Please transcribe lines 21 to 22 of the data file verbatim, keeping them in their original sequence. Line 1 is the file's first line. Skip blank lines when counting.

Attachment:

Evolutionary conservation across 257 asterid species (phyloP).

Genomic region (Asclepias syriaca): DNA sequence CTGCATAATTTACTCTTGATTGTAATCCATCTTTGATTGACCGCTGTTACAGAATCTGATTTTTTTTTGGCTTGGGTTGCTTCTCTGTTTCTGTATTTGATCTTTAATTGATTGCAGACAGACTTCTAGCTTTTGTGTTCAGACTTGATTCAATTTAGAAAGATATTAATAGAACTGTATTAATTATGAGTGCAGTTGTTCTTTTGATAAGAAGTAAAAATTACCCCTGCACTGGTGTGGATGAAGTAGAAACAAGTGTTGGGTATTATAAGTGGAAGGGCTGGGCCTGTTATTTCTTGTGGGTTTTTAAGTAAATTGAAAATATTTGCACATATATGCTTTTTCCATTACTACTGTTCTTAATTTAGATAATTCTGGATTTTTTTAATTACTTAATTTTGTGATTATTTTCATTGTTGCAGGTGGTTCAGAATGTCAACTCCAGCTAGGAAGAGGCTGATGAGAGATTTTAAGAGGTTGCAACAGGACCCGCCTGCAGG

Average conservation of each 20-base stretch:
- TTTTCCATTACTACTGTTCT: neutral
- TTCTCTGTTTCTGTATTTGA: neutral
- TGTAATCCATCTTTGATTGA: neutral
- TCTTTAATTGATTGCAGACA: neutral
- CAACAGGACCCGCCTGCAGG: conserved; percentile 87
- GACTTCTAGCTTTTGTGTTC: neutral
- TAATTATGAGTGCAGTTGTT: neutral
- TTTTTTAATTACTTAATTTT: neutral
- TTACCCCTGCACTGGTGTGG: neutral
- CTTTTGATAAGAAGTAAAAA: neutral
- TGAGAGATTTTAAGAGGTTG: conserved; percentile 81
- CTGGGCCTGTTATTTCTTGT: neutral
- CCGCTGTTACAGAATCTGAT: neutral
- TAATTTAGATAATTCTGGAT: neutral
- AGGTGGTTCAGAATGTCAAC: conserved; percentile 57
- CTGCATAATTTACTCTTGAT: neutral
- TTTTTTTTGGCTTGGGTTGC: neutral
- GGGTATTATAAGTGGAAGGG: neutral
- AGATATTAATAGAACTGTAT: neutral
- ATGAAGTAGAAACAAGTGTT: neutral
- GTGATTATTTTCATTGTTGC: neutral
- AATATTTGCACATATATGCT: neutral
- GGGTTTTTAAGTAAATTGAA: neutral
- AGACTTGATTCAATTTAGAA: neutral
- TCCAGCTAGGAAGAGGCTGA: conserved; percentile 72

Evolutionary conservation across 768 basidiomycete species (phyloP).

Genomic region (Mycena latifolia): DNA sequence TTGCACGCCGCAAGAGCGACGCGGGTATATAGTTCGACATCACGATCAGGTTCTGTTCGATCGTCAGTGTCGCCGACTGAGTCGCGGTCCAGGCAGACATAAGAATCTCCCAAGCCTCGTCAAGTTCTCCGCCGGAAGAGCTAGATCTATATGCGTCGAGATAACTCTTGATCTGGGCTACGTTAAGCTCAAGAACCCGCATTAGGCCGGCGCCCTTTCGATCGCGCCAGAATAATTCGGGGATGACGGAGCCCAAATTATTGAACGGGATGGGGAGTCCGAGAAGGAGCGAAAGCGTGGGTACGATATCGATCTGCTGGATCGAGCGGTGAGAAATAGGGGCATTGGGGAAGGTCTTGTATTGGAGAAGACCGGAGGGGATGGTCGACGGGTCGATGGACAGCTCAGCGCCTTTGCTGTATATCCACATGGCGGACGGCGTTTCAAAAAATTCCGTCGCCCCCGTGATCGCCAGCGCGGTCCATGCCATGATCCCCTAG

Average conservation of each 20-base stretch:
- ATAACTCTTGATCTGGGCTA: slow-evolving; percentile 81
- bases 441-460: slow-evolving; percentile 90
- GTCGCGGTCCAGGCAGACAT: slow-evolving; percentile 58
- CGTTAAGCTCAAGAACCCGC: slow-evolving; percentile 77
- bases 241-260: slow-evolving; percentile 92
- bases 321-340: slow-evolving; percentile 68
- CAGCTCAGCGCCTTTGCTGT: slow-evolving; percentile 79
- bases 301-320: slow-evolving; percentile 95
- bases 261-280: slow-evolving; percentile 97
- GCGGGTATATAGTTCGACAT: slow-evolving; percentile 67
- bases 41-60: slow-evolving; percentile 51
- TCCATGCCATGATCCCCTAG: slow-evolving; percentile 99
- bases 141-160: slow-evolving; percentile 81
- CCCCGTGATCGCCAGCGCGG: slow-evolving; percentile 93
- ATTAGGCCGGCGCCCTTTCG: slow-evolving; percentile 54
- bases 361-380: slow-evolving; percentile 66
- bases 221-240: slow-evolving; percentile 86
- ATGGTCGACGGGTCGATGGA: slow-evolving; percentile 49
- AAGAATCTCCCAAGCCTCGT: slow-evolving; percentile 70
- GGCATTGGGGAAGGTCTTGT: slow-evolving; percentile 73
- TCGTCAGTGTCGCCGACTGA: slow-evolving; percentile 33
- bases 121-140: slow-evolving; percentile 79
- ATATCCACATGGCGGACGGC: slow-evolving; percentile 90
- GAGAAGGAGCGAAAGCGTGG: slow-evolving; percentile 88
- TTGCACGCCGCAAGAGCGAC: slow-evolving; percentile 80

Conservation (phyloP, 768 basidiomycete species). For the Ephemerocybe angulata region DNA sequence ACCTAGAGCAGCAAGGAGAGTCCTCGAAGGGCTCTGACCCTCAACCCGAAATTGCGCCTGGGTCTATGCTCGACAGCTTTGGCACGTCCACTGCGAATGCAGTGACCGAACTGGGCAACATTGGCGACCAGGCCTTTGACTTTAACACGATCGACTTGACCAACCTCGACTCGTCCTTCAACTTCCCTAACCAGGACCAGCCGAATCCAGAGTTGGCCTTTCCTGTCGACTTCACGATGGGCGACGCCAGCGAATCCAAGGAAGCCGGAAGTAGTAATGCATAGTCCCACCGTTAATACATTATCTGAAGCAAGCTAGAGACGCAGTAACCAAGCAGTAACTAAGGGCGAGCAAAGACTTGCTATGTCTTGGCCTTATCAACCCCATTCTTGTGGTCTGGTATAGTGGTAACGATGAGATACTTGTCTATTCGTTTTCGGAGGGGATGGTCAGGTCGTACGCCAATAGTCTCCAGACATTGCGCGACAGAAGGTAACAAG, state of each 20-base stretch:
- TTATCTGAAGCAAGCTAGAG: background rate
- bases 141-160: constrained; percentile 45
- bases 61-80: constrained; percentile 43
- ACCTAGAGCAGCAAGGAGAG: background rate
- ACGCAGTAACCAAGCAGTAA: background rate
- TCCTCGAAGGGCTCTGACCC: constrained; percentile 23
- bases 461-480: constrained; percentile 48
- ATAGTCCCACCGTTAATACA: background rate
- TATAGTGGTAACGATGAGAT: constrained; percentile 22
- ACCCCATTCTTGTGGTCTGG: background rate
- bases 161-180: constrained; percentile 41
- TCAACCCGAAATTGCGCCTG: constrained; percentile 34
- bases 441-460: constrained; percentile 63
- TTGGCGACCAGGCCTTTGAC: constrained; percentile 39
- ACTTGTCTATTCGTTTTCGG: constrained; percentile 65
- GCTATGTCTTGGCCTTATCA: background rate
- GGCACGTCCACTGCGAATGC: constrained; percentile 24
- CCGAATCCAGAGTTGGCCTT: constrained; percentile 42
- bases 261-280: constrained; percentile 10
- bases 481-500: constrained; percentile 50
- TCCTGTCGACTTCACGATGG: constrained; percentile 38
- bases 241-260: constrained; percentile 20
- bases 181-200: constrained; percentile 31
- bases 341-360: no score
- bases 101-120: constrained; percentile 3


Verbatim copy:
- GGGTATTATAAGTGGAAGGG: neutral
- AGATATTAATAGAACTGTAT: neutral